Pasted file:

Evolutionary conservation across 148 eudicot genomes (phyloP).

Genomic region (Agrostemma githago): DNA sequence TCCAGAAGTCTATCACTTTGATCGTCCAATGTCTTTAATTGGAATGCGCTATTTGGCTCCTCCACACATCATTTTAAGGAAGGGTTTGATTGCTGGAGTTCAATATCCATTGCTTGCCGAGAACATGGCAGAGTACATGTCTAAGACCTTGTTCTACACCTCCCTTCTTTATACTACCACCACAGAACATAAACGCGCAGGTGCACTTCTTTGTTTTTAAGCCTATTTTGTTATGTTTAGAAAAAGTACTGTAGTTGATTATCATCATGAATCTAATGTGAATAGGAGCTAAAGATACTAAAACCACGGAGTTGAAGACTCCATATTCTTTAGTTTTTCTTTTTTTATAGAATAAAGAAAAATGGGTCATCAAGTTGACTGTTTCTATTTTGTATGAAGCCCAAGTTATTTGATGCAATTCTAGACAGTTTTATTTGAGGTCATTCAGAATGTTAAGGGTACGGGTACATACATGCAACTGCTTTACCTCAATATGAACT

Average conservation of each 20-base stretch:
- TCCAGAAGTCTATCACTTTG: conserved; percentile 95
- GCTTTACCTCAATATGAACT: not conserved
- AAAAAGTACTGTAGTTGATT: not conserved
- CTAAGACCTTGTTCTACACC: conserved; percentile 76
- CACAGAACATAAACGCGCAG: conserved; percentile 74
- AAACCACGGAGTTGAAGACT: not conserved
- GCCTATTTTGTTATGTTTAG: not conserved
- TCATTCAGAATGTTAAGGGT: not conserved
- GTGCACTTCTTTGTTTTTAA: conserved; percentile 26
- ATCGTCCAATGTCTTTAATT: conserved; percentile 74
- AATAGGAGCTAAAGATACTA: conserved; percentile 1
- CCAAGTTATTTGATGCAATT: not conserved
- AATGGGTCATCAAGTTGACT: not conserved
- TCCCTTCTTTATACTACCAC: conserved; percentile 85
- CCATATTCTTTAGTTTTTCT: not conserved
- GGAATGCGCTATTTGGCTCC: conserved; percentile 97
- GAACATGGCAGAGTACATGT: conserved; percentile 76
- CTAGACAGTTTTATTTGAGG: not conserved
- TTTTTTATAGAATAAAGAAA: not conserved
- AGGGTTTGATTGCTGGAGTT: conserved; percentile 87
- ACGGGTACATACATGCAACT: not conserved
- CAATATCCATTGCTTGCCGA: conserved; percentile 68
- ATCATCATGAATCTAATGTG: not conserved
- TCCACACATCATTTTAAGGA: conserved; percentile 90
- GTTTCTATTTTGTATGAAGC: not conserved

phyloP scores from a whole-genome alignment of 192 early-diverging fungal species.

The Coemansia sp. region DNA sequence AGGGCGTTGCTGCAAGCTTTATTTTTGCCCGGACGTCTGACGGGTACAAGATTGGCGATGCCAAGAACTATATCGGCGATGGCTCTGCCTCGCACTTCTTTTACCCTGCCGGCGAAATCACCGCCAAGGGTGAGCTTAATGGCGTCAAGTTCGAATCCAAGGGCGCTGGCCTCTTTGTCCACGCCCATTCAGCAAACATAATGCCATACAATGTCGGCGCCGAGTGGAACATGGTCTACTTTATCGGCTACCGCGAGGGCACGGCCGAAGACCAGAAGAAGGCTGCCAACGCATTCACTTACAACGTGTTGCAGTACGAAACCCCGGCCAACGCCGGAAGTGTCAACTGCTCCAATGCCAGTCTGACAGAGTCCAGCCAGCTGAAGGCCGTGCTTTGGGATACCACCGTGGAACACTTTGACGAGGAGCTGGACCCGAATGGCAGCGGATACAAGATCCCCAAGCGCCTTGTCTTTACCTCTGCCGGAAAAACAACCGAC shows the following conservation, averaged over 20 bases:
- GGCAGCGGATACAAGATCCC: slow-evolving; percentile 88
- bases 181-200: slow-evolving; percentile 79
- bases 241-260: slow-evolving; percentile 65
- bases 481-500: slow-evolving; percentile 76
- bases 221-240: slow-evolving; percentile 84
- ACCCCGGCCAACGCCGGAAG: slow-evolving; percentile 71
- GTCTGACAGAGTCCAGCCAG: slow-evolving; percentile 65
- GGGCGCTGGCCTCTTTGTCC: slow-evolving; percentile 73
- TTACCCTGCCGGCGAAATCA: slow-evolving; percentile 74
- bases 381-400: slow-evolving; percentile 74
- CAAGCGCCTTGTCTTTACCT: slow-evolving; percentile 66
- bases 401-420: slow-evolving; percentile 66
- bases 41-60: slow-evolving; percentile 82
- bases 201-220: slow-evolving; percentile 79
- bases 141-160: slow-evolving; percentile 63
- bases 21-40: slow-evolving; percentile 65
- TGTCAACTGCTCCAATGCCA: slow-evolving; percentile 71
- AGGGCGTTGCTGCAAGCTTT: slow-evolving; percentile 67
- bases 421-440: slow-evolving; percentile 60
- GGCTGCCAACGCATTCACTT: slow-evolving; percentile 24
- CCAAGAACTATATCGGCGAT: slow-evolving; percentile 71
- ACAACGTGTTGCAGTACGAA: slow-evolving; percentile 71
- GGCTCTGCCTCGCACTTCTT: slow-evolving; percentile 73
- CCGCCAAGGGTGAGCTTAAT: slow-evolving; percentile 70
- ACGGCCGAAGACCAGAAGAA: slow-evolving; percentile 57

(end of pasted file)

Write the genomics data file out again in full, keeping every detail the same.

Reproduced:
Evolutionary conservation across 148 eudicot genomes (phyloP).

Genomic region (Agrostemma githago): DNA sequence TCCAGAAGTCTATCACTTTGATCGTCCAATGTCTTTAATTGGAATGCGCTATTTGGCTCCTCCACACATCATTTTAAGGAAGGGTTTGATTGCTGGAGTTCAATATCCATTGCTTGCCGAGAACATGGCAGAGTACATGTCTAAGACCTTGTTCTACACCTCCCTTCTTTATACTACCACCACAGAACATAAACGCGCAGGTGCACTTCTTTGTTTTTAAGCCTATTTTGTTATGTTTAGAAAAAGTACTGTAGTTGATTATCATCATGAATCTAATGTGAATAGGAGCTAAAGATACTAAAACCACGGAGTTGAAGACTCCATATTCTTTAGTTTTTCTTTTTTTATAGAATAAAGAAAAATGGGTCATCAAGTTGACTGTTTCTATTTTGTATGAAGCCCAAGTTATTTGATGCAATTCTAGACAGTTTTATTTGAGGTCATTCAGAATGTTAAGGGTACGGGTACATACATGCAACTGCTTTACCTCAATATGAACT

Average conservation of each 20-base stretch:
- TCCAGAAGTCTATCACTTTG: conserved; percentile 95
- GCTTTACCTCAATATGAACT: not conserved
- AAAAAGTACTGTAGTTGATT: not conserved
- CTAAGACCTTGTTCTACACC: conserved; percentile 76
- CACAGAACATAAACGCGCAG: conserved; percentile 74
- AAACCACGGAGTTGAAGACT: not conserved
- GCCTATTTTGTTATGTTTAG: not conserved
- TCATTCAGAATGTTAAGGGT: not conserved
- GTGCACTTCTTTGTTTTTAA: conserved; percentile 26
- ATCGTCCAATGTCTTTAATT: conserved; percentile 74
- AATAGGAGCTAAAGATACTA: conserved; percentile 1
- CCAAGTTATTTGATGCAATT: not conserved
- AATGGGTCATCAAGTTGACT: not conserved
- TCCCTTCTTTATACTACCAC: conserved; percentile 85
- CCATATTCTTTAGTTTTTCT: not conserved
- GGAATGCGCTATTTGGCTCC: conserved; percentile 97
- GAACATGGCAGAGTACATGT: conserved; percentile 76
- CTAGACAGTTTTATTTGAGG: not conserved
- TTTTTTATAGAATAAAGAAA: not conserved
- AGGGTTTGATTGCTGGAGTT: conserved; percentile 87
- ACGGGTACATACATGCAACT: not conserved
- CAATATCCATTGCTTGCCGA: conserved; percentile 68
- ATCATCATGAATCTAATGTG: not conserved
- TCCACACATCATTTTAAGGA: conserved; percentile 90
- GTTTCTATTTTGTATGAAGC: not conserved

phyloP scores from a whole-genome alignment of 192 early-diverging fungal species.

The Coemansia sp. region DNA sequence AGGGCGTTGCTGCAAGCTTTATTTTTGCCCGGACGTCTGACGGGTACAAGATTGGCGATGCCAAGAACTATATCGGCGATGGCTCTGCCTCGCACTTCTTTTACCCTGCCGGCGAAATCACCGCCAAGGGTGAGCTTAATGGCGTCAAGTTCGAATCCAAGGGCGCTGGCCTCTTTGTCCACGCCCATTCAGCAAACATAATGCCATACAATGTCGGCGCCGAGTGGAACATGGTCTACTTTATCGGCTACCGCGAGGGCACGGCCGAAGACCAGAAGAAGGCTGCCAACGCATTCACTTACAACGTGTTGCAGTACGAAACCCCGGCCAACGCCGGAAGTGTCAACTGCTCCAATGCCAGTCTGACAGAGTCCAGCCAGCTGAAGGCCGTGCTTTGGGATACCACCGTGGAACACTTTGACGAGGAGCTGGACCCGAATGGCAGCGGATACAAGATCCCCAAGCGCCTTGTCTTTACCTCTGCCGGAAAAACAACCGAC shows the following conservation, averaged over 20 bases:
- GGCAGCGGATACAAGATCCC: slow-evolving; percentile 88
- bases 181-200: slow-evolving; percentile 79
- bases 241-260: slow-evolving; percentile 65
- bases 481-500: slow-evolving; percentile 76
- bases 221-240: slow-evolving; percentile 84
- ACCCCGGCCAACGCCGGAAG: slow-evolving; percentile 71
- GTCTGACAGAGTCCAGCCAG: slow-evolving; percentile 65
- GGGCGCTGGCCTCTTTGTCC: slow-evolving; percentile 73
- TTACCCTGCCGGCGAAATCA: slow-evolving; percentile 74
- bases 381-400: slow-evolving; percentile 74
- CAAGCGCCTTGTCTTTACCT: slow-evolving; percentile 66
- bases 401-420: slow-evolving; percentile 66
- bases 41-60: slow-evolving; percentile 82
- bases 201-220: slow-evolving; percentile 79
- bases 141-160: slow-evolving; percentile 63
- bases 21-40: slow-evolving; percentile 65
- TGTCAACTGCTCCAATGCCA: slow-evolving; percentile 71
- AGGGCGTTGCTGCAAGCTTT: slow-evolving; percentile 67
- bases 421-440: slow-evolving; percentile 60
- GGCTGCCAACGCATTCACTT: slow-evolving; percentile 24
- CCAAGAACTATATCGGCGAT: slow-evolving; percentile 71
- ACAACGTGTTGCAGTACGAA: slow-evolving; percentile 71
- GGCTCTGCCTCGCACTTCTT: slow-evolving; percentile 73
- CCGCCAAGGGTGAGCTTAAT: slow-evolving; percentile 70
- ACGGCCGAAGACCAGAAGAA: slow-evolving; percentile 57